In these photos, Chaplain John Craven is shown baptizing soldiers on Iwo Jima in 1945. Nicknamed “John the Baptist” by fellow Marines in the field, he was a Captain in the Navy’s Chaplain Corps and served with the U.S. Marine Corps units in high-casualty combat operations during both the Second World War and the Korean War. In World War II, Captain Craven was present on combat amphibious landings in the Marshall Islands, Siapan and Tinian. When the famous U.S. flag was raised at Iwo Jima in February 1945, the Chaplain witnessed it.
He participated in the landings at Inchon and the battle for Seoul during the Korean War. He was with the 7th Marine Regiment as they faced off against Chinese forces and retreated during the bitterly cold and bloody retreat from the Chosin Reservoir in North Korea. From that mission, he survived with severe frostbite.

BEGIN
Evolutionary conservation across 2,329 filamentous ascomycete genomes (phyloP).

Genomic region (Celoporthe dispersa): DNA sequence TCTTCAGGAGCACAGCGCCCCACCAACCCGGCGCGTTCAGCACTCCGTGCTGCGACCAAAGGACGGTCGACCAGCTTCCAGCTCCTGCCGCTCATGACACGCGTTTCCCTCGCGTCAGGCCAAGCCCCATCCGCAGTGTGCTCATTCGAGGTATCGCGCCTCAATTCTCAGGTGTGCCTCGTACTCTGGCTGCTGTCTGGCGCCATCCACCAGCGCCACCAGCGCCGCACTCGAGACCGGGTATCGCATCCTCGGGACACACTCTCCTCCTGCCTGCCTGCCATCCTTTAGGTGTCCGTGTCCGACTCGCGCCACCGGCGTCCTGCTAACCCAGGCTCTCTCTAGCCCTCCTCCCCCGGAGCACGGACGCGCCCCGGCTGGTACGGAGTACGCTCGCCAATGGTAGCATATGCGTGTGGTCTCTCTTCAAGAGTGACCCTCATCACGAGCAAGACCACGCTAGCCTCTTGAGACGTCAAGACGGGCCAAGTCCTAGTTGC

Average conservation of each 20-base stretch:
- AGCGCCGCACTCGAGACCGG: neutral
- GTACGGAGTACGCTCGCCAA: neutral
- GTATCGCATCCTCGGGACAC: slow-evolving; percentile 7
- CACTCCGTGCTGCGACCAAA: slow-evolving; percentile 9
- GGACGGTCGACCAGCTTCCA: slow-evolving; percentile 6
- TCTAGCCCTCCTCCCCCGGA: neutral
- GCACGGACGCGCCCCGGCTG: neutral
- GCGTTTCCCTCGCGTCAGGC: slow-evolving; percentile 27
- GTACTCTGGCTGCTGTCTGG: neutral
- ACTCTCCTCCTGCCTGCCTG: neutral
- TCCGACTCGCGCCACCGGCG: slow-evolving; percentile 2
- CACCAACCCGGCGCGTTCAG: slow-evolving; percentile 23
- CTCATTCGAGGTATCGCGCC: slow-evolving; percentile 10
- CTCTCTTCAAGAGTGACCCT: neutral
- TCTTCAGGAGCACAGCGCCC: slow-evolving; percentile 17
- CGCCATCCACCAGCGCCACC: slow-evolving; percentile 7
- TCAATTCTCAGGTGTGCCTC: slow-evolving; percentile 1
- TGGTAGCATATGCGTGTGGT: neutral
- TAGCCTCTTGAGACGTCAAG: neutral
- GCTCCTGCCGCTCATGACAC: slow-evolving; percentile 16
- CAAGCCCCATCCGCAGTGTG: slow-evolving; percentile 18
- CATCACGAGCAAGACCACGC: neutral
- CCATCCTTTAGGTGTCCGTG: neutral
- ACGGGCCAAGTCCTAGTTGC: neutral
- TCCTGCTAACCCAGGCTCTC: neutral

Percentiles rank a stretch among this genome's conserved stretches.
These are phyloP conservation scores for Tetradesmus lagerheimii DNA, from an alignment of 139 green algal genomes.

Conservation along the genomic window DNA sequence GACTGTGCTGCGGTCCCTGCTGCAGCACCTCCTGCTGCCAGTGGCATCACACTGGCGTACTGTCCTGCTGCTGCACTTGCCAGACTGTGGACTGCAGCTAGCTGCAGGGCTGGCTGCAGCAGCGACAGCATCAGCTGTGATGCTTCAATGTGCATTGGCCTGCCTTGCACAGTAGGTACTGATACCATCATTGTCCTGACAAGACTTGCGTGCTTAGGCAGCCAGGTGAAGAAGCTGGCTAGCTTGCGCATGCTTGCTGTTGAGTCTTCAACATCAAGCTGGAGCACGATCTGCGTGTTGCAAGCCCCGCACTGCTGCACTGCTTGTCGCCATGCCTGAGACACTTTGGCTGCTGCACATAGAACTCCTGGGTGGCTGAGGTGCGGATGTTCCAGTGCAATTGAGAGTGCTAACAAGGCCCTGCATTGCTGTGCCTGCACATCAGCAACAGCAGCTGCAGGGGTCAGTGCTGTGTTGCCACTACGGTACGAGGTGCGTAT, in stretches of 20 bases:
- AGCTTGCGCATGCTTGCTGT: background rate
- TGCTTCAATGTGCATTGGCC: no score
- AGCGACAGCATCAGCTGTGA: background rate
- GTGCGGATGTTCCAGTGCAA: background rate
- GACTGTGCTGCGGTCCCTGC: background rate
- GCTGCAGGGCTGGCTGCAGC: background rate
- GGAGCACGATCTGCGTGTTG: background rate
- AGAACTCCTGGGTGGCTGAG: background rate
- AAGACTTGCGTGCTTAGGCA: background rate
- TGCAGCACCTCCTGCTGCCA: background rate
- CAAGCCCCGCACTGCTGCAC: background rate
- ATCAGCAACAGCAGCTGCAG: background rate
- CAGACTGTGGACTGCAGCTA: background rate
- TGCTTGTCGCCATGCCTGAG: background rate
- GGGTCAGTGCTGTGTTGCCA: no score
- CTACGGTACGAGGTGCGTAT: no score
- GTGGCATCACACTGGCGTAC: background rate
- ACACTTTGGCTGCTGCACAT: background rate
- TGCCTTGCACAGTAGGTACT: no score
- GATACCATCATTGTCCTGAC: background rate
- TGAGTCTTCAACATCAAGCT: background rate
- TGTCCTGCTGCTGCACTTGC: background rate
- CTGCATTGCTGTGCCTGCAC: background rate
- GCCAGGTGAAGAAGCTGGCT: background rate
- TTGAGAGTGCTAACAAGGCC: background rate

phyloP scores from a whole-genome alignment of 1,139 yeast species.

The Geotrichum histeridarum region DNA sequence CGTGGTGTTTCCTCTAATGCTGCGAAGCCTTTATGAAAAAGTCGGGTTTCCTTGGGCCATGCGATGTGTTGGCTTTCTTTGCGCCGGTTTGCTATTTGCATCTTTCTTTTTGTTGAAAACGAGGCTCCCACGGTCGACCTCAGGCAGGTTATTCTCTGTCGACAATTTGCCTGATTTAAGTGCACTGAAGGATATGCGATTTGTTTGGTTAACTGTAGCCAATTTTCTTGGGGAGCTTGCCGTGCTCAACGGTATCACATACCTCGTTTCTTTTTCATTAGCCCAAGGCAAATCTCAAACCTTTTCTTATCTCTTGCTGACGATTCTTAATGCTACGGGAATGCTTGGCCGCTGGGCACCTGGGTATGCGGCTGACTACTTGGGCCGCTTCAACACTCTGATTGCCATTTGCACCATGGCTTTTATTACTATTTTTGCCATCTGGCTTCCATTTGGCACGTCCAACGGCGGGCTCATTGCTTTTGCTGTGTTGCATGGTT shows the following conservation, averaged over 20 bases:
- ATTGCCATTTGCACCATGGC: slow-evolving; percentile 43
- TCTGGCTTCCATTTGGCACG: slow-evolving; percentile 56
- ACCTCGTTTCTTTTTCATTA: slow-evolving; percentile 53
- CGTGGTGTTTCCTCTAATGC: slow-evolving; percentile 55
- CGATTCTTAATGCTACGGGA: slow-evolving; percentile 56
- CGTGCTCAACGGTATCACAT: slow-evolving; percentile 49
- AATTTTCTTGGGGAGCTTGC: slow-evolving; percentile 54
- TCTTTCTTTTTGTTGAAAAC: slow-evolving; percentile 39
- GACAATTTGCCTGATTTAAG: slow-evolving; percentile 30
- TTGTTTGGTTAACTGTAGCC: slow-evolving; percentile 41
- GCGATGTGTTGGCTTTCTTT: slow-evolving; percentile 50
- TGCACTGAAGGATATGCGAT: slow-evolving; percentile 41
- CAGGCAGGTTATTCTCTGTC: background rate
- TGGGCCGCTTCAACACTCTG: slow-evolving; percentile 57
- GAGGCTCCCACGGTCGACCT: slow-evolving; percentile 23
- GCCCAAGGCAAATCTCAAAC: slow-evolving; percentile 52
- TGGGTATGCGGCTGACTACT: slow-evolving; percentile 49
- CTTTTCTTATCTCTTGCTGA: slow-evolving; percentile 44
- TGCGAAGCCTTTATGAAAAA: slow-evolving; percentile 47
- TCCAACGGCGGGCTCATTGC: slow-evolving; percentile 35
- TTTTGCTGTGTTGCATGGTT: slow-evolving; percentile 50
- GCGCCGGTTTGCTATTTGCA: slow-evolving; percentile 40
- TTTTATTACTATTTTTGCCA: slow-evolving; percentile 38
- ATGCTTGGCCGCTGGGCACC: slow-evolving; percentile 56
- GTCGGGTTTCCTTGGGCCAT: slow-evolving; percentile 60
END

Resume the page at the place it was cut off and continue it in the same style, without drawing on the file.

Captain Craven returned to Iwo Jima in 1995. At the dedication ceremonies for a monument to the American and Japanese who fought there, he led a prayer and embraced an former Japanese army captain turned Buddhist priest. Of the experience, he later wrote: “Before leaving the beach and the spot where our command post had been, I photographed a small green plant with a small red bloom. To me it represented the hopes and dreams for peace rising out of the blood-soaked sands of Iwo Jima.”
He died on April 10, 2001 and was buried at Arlington National Cemetery.